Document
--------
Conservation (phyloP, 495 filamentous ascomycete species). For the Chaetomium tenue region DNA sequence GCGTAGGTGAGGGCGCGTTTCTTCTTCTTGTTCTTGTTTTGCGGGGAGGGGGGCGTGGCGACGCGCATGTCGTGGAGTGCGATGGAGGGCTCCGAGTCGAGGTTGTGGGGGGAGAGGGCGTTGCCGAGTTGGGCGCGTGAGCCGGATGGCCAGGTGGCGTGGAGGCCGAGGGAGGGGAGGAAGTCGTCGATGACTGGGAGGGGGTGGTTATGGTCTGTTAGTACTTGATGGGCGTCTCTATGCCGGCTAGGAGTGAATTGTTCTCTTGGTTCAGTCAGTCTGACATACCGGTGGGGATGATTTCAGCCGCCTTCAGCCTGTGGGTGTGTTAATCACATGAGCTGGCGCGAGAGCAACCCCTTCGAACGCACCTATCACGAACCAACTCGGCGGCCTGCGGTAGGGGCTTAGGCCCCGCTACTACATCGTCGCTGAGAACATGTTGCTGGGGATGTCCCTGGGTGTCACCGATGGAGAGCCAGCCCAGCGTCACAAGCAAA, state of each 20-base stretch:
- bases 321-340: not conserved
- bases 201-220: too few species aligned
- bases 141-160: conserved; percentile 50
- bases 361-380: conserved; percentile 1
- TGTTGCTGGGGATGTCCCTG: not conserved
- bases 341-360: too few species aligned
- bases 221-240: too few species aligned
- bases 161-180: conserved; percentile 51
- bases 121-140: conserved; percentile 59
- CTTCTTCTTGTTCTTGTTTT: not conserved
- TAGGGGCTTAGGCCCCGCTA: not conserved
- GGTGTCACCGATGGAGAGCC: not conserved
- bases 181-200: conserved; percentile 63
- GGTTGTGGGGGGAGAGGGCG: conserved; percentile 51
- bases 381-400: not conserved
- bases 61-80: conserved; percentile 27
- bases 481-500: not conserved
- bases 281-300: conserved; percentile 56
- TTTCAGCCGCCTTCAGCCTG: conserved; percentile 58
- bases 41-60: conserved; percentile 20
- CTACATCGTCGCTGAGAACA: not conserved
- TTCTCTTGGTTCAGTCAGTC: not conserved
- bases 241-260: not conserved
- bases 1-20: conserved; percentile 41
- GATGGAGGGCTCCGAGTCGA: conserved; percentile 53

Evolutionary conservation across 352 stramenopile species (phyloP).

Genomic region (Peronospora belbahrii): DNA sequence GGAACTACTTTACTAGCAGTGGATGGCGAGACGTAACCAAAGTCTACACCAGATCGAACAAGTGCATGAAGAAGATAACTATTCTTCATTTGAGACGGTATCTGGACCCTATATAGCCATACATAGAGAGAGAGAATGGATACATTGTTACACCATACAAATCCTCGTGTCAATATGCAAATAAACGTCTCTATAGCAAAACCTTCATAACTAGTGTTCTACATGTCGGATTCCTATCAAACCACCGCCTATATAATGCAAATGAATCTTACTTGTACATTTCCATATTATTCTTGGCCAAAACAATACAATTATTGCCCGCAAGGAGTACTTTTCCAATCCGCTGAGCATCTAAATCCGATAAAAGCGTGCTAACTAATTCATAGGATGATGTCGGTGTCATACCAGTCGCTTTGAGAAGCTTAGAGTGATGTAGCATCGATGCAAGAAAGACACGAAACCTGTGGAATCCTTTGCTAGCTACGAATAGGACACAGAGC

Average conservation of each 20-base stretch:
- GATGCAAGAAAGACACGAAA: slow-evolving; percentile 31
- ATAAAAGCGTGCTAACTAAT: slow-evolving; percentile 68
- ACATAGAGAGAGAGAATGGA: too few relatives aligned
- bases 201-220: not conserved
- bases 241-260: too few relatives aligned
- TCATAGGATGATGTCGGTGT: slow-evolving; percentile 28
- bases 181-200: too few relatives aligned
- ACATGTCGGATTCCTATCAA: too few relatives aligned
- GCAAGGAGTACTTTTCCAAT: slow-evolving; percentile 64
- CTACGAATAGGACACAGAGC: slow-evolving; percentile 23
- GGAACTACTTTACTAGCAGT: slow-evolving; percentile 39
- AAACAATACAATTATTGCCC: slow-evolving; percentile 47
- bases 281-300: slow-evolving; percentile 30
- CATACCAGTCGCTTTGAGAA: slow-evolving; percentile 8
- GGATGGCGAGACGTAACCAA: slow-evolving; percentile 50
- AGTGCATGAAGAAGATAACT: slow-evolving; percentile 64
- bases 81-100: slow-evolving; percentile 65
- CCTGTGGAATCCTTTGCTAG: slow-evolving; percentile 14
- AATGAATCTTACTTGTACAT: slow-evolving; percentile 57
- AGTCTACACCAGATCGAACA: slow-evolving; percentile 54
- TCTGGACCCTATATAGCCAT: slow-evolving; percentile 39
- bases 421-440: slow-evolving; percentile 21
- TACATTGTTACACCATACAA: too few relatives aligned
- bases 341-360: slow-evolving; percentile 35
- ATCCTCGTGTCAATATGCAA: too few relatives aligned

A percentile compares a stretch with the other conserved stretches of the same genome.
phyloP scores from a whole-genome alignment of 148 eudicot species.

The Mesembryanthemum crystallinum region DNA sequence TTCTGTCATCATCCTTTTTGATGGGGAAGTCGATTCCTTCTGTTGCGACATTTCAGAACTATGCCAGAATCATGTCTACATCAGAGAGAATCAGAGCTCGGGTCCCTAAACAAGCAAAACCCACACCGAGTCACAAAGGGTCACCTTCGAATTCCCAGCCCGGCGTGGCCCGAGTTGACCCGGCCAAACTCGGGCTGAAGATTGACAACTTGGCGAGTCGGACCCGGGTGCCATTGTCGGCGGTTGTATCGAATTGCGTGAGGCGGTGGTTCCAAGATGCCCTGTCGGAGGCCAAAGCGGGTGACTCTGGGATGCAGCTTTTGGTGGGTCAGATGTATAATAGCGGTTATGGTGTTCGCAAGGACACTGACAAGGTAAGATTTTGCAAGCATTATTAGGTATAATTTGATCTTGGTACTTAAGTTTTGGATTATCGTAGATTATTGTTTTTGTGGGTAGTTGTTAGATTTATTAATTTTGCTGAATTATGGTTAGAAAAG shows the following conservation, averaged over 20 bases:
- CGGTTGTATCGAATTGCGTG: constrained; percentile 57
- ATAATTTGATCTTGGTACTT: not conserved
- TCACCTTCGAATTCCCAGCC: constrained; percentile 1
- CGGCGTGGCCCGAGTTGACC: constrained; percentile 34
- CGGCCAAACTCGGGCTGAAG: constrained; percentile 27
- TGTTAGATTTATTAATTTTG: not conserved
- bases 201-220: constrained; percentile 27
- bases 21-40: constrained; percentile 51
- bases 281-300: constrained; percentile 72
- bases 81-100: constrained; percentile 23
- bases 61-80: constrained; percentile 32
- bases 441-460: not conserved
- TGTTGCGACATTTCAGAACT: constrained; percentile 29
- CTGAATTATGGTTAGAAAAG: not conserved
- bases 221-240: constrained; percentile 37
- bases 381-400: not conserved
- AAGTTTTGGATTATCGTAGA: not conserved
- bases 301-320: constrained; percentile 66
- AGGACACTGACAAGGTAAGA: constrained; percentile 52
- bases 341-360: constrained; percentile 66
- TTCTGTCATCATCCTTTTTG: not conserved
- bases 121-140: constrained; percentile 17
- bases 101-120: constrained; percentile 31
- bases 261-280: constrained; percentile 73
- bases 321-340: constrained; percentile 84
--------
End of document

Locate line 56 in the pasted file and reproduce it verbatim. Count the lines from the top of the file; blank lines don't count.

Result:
phyloP scores from a whole-genome alignment of 148 eudicot species.